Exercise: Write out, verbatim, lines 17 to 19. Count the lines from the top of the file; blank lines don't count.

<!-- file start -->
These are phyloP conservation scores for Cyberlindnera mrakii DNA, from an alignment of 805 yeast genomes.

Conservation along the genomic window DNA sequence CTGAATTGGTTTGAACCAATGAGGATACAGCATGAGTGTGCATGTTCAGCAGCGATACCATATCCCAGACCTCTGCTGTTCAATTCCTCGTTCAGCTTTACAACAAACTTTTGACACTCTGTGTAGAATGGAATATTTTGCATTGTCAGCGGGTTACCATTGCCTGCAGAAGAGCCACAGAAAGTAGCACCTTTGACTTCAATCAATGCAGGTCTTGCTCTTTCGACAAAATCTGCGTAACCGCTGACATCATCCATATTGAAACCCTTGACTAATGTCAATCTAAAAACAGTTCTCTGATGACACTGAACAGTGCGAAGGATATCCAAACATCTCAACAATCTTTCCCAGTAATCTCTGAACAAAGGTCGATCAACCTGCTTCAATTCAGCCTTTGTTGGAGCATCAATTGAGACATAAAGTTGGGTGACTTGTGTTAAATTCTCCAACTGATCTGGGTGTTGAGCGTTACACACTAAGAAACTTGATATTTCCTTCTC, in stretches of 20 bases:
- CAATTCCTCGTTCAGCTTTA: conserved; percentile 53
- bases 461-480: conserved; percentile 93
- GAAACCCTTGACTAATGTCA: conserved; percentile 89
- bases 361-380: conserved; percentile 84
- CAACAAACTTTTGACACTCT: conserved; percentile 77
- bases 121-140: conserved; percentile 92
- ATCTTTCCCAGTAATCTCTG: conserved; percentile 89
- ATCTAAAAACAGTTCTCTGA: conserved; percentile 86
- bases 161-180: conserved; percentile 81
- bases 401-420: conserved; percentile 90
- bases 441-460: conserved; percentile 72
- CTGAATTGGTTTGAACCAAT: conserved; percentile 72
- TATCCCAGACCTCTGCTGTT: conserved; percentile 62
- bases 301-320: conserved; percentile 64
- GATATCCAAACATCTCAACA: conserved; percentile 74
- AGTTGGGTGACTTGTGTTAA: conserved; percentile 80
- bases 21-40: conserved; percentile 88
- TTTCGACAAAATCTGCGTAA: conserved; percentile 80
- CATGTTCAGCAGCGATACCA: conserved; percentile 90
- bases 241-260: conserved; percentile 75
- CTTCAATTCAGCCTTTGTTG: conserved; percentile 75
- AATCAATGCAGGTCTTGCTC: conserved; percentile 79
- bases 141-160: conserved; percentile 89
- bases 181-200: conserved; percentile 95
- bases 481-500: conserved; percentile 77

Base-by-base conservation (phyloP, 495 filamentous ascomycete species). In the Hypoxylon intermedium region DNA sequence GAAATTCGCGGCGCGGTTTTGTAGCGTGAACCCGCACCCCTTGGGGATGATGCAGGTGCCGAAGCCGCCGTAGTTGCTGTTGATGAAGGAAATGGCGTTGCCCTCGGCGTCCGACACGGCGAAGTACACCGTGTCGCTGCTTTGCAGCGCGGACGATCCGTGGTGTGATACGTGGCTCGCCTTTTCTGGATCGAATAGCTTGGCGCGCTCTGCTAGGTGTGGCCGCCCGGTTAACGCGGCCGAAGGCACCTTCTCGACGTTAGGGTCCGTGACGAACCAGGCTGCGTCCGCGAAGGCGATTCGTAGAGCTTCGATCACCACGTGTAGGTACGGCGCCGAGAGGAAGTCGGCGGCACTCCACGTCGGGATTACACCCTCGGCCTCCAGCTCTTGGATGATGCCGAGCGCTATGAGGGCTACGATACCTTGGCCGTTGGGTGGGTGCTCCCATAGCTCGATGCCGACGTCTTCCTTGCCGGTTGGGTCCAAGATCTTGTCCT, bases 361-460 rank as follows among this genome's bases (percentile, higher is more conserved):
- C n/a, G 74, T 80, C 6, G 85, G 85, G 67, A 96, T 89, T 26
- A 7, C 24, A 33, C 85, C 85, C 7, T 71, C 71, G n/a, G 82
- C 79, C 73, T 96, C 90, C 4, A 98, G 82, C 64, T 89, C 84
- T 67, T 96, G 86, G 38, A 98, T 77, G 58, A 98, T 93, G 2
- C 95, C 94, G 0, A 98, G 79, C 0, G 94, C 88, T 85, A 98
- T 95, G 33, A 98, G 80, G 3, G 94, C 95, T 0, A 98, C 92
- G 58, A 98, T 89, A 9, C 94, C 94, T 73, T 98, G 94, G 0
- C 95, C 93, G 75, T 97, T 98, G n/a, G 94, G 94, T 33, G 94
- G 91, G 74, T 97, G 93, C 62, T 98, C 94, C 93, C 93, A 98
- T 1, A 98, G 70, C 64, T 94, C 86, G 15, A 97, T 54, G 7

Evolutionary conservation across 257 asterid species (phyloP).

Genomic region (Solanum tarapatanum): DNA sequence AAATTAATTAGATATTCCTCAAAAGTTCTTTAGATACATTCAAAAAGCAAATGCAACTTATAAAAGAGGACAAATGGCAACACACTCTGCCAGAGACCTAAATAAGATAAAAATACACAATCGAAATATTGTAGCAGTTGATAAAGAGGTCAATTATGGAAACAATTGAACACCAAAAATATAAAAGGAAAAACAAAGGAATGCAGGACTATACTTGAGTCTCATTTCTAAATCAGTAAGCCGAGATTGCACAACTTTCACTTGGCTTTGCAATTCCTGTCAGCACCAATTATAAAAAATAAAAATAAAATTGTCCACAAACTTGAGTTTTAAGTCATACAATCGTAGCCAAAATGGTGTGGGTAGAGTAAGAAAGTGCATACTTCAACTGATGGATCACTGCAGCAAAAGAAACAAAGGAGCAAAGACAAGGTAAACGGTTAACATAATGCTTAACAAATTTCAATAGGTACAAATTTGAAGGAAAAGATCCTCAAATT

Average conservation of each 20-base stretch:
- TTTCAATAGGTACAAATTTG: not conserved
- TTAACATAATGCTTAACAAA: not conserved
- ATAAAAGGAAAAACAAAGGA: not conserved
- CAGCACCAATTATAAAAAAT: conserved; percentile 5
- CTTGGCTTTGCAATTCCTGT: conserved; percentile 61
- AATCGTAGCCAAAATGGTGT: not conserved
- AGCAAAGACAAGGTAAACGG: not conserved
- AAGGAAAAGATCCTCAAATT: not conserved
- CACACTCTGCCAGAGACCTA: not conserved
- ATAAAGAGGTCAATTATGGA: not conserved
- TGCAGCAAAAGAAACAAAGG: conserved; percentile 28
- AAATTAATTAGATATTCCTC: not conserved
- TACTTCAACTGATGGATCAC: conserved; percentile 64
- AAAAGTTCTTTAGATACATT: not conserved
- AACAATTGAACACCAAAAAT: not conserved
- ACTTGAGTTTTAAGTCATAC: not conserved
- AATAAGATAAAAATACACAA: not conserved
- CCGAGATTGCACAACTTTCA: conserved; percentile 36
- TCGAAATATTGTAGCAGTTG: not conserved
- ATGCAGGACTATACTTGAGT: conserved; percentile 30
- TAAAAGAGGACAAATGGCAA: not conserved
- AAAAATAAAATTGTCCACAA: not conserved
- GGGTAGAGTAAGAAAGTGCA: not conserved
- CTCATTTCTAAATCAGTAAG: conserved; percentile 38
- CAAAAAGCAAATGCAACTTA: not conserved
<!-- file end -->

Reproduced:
- GATATCCAAACATCTCAACA: conserved; percentile 74
- AGTTGGGTGACTTGTGTTAA: conserved; percentile 80
- bases 21-40: conserved; percentile 88